GM: Eventually we just naturally evolved from that soundsystem thing into the band situation. We emulated the Jamaican reggae soundsystems for years, but that became quite restrictive, so it was time to move on from working with turntables to bringing in musicians like Talvin Singh to play with us. We were playing a lot of the backing tracks off the vinyl, and if the record jumped, then the drummer is completely out of time, so it was all a total mess. We were heavily involved in the club scene, and we’ve still got that love. You can’t forget where you came from, can you?

RDN: The funny and ironic thing is that initially we came from the DJ thing where you just tore peoples’ music apart, sampled bits of it, looped it and then basically stole it without any reverence to it. You might take eight bars off one track and then go -We’ll have that — and then go and make a tune off of it. To be honest, it was really totally about stealing and it had nothing whatsoever to do with respect. Blue Lines was a series of fucking accidents.. .At best (laughs). We had massive rows and we nearly split up halfway through the making of that record, because nobody knew what we were gonna come up with or what the intention was. Blue Lines was a speculative demo which became what it was with a lot of help from great people like Horace Andy and Shara Nelson, and it then became an album and we suddenly became ‘an albums band.’

Having created such a stir with Blue Lines, did you feel under a lot of pressure to follow it up with something equally different?

RDN: Protection became this slightly difficult record to follow Blue Lines with, and Mezzanine was then a fractious process of trying to do something different and fight against everything we’d been doing previously and that caused a lot of resentment in the group. Mezzanine was conceptually different from the previous two, and by that time, we were stuck in that zone of being ‘a serious albums band.’ There’s always been a pact with the devil to kind of move on from the last thing, whether you like it or not. For us, after each record it feels like it’s all fallen apart and broken away, because it’s such a tenuous thing we do in the sense that it’s so unorthodox and we’re so different. There’s definitely loads of accidents and mistakes and a bit of blag involved in what we do. Sometimes you’re not really sure what you’re doing and you get away with it, but that is tempered with a lot of fucking effort. You might get away with it once, but blagging is not something you can live off on a long term basis, because people will see through it very quickly. Although a lot of politicians get away with it.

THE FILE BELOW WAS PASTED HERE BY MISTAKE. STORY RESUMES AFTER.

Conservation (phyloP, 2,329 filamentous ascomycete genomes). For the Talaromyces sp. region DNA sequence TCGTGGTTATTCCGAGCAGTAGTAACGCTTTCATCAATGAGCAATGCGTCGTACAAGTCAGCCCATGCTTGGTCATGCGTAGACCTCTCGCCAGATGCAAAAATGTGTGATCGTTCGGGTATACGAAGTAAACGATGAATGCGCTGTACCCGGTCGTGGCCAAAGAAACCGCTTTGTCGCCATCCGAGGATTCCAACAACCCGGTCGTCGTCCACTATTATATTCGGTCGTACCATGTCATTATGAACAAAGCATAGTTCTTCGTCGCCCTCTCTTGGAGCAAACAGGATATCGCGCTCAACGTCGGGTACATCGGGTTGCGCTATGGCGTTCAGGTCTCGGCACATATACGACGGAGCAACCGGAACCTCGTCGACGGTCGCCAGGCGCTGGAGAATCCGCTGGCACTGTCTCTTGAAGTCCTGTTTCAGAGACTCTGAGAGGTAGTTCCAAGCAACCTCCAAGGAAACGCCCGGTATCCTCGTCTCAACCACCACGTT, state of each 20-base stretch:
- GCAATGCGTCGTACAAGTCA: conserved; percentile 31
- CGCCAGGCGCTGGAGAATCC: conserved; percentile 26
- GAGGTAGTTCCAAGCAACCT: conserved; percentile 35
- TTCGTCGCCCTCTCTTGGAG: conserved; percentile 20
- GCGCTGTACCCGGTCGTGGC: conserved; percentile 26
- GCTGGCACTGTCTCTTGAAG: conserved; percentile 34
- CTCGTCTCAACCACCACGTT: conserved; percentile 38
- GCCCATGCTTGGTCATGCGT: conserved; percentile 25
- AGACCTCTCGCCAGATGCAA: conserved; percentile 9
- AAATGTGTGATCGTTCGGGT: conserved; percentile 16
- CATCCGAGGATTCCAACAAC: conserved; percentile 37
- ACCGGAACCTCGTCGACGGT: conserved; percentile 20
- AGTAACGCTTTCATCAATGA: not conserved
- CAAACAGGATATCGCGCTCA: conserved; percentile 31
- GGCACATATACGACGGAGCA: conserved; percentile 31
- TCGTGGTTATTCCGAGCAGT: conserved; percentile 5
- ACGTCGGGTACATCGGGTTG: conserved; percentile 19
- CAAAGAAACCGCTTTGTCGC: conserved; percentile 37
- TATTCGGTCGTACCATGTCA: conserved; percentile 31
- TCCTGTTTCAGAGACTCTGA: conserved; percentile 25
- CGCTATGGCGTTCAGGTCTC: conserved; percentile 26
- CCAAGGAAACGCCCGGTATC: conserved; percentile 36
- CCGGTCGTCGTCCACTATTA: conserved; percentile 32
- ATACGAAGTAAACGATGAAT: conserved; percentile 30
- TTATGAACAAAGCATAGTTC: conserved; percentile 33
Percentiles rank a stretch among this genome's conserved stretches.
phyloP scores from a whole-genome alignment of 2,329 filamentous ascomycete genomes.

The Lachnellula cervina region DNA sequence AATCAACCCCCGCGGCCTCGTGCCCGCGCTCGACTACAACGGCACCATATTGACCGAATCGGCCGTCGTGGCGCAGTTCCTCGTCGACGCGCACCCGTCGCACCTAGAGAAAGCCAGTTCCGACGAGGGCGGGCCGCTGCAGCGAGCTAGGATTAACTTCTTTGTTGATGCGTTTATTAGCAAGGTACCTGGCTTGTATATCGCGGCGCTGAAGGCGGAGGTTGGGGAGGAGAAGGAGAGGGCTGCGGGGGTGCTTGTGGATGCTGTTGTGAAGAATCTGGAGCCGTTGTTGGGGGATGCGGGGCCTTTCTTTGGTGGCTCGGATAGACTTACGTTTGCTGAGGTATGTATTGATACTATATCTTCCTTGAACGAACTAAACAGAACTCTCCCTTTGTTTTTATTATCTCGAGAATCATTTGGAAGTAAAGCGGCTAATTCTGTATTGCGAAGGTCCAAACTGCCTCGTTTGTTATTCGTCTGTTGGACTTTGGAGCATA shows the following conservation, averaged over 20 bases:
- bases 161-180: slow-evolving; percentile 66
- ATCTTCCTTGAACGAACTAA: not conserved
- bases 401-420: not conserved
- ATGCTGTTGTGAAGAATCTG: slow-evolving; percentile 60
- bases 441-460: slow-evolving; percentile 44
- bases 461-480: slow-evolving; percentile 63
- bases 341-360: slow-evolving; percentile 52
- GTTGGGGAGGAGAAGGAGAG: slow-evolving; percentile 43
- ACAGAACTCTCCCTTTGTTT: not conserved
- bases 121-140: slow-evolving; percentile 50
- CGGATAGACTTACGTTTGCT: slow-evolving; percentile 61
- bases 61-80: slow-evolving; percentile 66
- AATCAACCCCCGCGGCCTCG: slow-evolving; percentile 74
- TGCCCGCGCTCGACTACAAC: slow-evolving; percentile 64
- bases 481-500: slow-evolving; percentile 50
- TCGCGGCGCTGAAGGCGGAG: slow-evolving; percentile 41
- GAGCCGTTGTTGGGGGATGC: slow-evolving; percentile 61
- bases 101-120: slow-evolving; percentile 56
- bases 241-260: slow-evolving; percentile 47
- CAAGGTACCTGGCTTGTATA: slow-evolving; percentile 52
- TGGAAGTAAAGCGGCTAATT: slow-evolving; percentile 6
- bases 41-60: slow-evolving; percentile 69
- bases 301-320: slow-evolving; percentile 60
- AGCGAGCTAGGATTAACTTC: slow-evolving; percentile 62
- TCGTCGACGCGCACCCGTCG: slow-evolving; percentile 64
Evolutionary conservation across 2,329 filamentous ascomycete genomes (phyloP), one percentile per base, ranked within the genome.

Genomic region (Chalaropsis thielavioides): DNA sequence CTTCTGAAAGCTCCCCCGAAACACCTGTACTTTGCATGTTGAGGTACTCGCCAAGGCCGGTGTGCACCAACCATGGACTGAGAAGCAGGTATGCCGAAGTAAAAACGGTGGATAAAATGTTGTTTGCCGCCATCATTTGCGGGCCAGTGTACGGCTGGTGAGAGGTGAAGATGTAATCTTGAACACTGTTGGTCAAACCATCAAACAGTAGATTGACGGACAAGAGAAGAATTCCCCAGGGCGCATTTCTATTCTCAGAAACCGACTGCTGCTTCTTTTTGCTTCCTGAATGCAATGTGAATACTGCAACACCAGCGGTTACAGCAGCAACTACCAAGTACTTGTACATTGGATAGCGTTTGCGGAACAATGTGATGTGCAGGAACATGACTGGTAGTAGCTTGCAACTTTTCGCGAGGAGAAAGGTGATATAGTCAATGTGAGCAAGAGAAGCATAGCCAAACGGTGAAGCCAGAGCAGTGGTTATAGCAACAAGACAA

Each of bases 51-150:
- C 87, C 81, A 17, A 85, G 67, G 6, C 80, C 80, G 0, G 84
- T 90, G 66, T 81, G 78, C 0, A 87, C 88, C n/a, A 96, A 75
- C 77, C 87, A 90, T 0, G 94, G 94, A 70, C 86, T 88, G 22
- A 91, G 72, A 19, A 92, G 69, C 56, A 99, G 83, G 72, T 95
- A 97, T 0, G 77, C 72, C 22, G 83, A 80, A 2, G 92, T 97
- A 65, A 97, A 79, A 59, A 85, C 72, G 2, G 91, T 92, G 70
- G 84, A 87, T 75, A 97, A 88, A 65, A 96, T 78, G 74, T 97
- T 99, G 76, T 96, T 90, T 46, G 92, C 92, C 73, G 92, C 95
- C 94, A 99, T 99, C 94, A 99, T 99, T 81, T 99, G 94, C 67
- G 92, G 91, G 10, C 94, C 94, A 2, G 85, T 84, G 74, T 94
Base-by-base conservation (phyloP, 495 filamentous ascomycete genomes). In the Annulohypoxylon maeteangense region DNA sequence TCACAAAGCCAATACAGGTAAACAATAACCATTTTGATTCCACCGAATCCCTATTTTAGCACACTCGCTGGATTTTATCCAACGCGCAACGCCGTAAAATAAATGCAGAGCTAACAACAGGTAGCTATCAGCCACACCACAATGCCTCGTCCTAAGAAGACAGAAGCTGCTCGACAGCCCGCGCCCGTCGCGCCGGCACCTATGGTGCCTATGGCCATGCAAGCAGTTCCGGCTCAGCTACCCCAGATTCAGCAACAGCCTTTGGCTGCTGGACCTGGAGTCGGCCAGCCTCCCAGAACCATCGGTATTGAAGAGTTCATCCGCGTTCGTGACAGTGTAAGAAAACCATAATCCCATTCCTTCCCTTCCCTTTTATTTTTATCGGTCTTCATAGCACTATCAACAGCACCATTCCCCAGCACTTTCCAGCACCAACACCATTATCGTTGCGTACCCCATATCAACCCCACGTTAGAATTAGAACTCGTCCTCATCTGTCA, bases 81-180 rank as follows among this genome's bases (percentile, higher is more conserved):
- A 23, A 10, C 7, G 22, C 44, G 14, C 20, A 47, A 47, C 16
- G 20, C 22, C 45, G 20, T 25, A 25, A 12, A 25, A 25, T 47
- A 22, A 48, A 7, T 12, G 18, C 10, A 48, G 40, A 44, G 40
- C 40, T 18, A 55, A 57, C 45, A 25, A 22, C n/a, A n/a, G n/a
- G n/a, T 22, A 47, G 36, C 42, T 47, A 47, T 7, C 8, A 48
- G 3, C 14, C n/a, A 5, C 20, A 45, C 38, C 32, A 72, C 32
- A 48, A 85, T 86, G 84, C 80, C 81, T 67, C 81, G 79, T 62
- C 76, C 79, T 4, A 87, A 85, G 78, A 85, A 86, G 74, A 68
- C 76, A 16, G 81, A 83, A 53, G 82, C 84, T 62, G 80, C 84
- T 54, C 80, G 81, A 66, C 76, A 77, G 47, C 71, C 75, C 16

Do you think that the power of music has been dissipated over time? The concept of seeing an album as an artefact that you cherish seems to be disappearing rapidly, doesn’t it?

RDN: Well, that’s certainly true. When you talk about an artefact…Something to hold…That process hasn’t really got any weaker for us. For me, the creation of the thing that you first see on a digital ad is as vitally important as the record you listen to, because it’s your gateway into what’s been going on. We’ve been punished by the record company for years, because all of the special things we wanted to do in terms of sleeves and packaging would cost us because it’s deducted from your royalties. Surely there’s got to be a bit of give and take, hasn’t there?

Do you think everything is too disposable to be truly valued these days?

RDN: It’s a very funny time. No wonder people are shying away from it and just getting it any way they can. There is a total devaluation in everything generally in the way that we live today. Everything is fast and disposable, and that’s symptomatic of the human race evolving, the speed at which we travel or the amount of information we exchange. As kids, we used to go out and have to find something, save up for it and beg and borrow to actually get it…Or in some cases, steal for it. Now, even stealing isn’t really exciting, because you can get something for nothing without taking the risks, so there’s no point in even stealing (laughs).

GM: It’s back to that old thing that nobody really wants to pay for anything. I’ve got teenage nephews and nieces, and they don’t really care how they get hold of it so long as they’ve got it. Music seems like it’s less important than it was. We’ve come from that whole background of getting Bob Marley’s Catch A Fire album and going – wow, look at this. It’s a Zippo lighter – then taking it out and looking at it and opening it up. I mean, the first thing ‘D’ does when he gets an album is to give it a good old whiff {laughs). If you do that sort of thing, the whole physical side of it is complete, and I really think it adds to the whole aural experience.

Do you sympathise with the younger generation’s perception of music as something that you download as opposed to something physical that you can hold?